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What is Consignment? Consignment Definition and Benefits

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Are you tired of the typical business models that come with hefty startup costs and inventory risks? If so, have you considered consignment? In this brief guide, we’ll uncover the mystery of consignment and explore its benefits and drawbacks.

Whether you’re an entrepreneur simply curious about the inner workings of consignment shops or seeking a low-risk, high-reward business opportunity, we’ve got you covered. You’ll learn the basics of consignment, the opportunities associated with it, and some potential challenges you may face.




What is consignment?

Consignment is a business arrangement between two parties: a consignee (usually a retailer), and a consignor, the seller. The consignee agrees to compensate the consignor for the goods sold, usually after the sale. 

Traditionally, consignment stores have been physical shops catering to a specific consumer need. However, there has been an increasing trend toward online consignment stores offering various goods.

Consignment enables businesses to profit from goods that may have been discarded or overlooked. While consignors may not receive the full value of their goods, it provides an opportunity to earn cash from unused items.

So, how does consignment work? Businesses receive items from consignors and pay them when the goods sell. Common products sold on consignment include:

  • Athletic gear
  • Clothing
  • Shoes
  • Musical instruments
  • Baby accessories and furniture
  • Toys
  • Art
  • Jewelry

Pros of consignment

The consignment model is popular for a reason among merchants and business owners. Let’s look at the pros for each party. 

Benefits to sellers:

  • Do not need to up a retail storefront or create listings on Amazon, Craigslist, or eBay.
  • No need to deliver or ship sold items.
  • Quickly get the item off hand and not stress over whether it will sell elsewhere.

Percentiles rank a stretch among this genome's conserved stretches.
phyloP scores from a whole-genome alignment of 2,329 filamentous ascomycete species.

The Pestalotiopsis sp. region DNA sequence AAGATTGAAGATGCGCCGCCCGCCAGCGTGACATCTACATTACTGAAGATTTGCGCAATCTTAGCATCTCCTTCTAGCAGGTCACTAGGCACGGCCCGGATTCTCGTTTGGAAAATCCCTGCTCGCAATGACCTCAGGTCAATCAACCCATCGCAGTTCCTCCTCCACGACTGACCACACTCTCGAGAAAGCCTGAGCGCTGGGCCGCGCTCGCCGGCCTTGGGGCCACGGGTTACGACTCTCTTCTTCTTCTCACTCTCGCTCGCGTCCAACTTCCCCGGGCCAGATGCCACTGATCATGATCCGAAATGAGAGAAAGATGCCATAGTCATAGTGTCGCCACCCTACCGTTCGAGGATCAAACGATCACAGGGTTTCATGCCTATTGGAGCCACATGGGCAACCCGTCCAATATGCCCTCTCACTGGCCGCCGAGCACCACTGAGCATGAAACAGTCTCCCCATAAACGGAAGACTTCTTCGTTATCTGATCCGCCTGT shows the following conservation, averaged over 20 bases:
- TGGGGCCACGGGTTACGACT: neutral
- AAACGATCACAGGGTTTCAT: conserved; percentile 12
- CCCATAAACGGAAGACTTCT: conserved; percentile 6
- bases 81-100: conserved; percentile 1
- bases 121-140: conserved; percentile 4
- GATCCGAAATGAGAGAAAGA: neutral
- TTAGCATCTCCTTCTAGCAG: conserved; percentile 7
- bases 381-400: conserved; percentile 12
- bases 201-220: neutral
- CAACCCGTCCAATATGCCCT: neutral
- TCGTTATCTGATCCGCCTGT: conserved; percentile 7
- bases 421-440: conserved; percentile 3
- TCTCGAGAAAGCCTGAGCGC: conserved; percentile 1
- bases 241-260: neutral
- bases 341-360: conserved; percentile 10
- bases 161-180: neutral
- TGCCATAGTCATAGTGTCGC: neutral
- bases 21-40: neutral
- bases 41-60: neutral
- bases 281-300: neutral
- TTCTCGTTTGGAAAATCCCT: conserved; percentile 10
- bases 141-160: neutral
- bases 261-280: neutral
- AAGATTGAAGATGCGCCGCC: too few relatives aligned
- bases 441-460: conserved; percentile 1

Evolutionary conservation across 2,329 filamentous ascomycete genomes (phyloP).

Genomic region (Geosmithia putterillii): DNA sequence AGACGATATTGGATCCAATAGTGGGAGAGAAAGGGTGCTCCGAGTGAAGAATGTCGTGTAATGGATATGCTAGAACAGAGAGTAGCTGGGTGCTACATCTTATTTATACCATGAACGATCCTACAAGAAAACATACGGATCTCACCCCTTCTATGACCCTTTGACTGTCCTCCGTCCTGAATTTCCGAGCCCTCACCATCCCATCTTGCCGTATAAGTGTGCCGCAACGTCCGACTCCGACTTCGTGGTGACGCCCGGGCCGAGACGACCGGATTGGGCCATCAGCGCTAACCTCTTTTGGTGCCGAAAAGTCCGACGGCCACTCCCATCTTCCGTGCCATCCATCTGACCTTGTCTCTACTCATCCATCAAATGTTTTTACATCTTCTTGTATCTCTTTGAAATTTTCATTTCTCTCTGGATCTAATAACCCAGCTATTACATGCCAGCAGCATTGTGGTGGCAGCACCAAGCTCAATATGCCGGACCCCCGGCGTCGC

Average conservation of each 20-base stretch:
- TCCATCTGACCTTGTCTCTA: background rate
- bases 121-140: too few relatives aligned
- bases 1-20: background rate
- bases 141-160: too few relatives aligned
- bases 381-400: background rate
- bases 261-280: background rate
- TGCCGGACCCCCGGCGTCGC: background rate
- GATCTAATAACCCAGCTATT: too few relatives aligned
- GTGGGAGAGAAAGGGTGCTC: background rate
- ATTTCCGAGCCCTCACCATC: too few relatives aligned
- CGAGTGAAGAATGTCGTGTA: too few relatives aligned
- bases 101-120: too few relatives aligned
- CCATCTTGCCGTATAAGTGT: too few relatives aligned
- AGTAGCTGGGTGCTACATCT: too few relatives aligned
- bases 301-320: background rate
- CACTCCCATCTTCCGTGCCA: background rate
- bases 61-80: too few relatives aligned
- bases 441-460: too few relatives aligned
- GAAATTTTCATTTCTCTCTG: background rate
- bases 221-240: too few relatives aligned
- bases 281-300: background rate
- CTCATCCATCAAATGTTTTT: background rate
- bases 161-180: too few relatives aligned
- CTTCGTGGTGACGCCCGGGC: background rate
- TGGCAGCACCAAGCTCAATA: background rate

Benefits to business owners:

  • No need to pay for inventory upfront, like most retail stores need to.
  • Can pay days or weeks after the product sells to improve cash flow.
  • Can return any products that don’t sell to consignors or dispose of them.
  • Can build a solid client base that regularly returns to scope out new merchandise.

Cons of consignment

The consignment model has some drawbacks, too. Below are the main ones to consider.

Drawbacks to sellers:

  • Earn less than you could earn by selling directly to buyers online.
  • Have to wait for payment based on the specific store’s consignment period.
  • Difficulty in knowing how much money the business left on the table.

Drawbacks to business owners:

  • Incur disposal fees if there is a lot of consignment inventory left over.
  • Dependence on sellers to provide a steady stream of merchandise.
  • Software package required to simplify tracking of merchandise.

Consignment agreement

Every consignment shop has its own consignment arrangement, but the split between the individual seller and the business usually ranges from 50/50 to 40/60 or 60/40. The success and reputation of the store often determines who gets the bulk of the proceeds. 

Consignment stores are often a staple of the local community, generating profits for both seller and retailer. Naturally, higher quality goods deliver more profits to each party, since they attract more customers than standard quality items.

According to the Association of Resale Professionals, demand for consignment products is on the rise. With the recession starting to show its effects, many consignment shops have opened up as entrepreneurs look to earn more income. 

Although not suitable for everyone, the consignment business model can be an excellent option if you’re not looking to rely on creating or producing your own inventory. Many entrepreneurs have already jumped the bandwagon as indicated by the 7% annual growth in the number of new consignment shops. With the right strategy and approach, you can reap the benefits and minimize the limitations associated with consignment.

Consignment model FAQ

What’s the difference between resale and consignment?

The retail business model is where the merchant offers to buy a product upfront. With a consignment business model, the merchant will offer a percentage of the item’s sale.

What percentage of sales do consignment stores take?

The percentage of sales taken by consignment shops depends on multiple factors, including the season, type of item, and sales trends. Typically, stores divide consignment sales from a 50/50 split to 40/60 or 60/40.

How does a consignment store differ from a thrift shop? 

The key difference between a consignment store and a thrift shop is that the former is typically a for-profit organization, whereas the latter is generally non-profit or donation-based for a charity.




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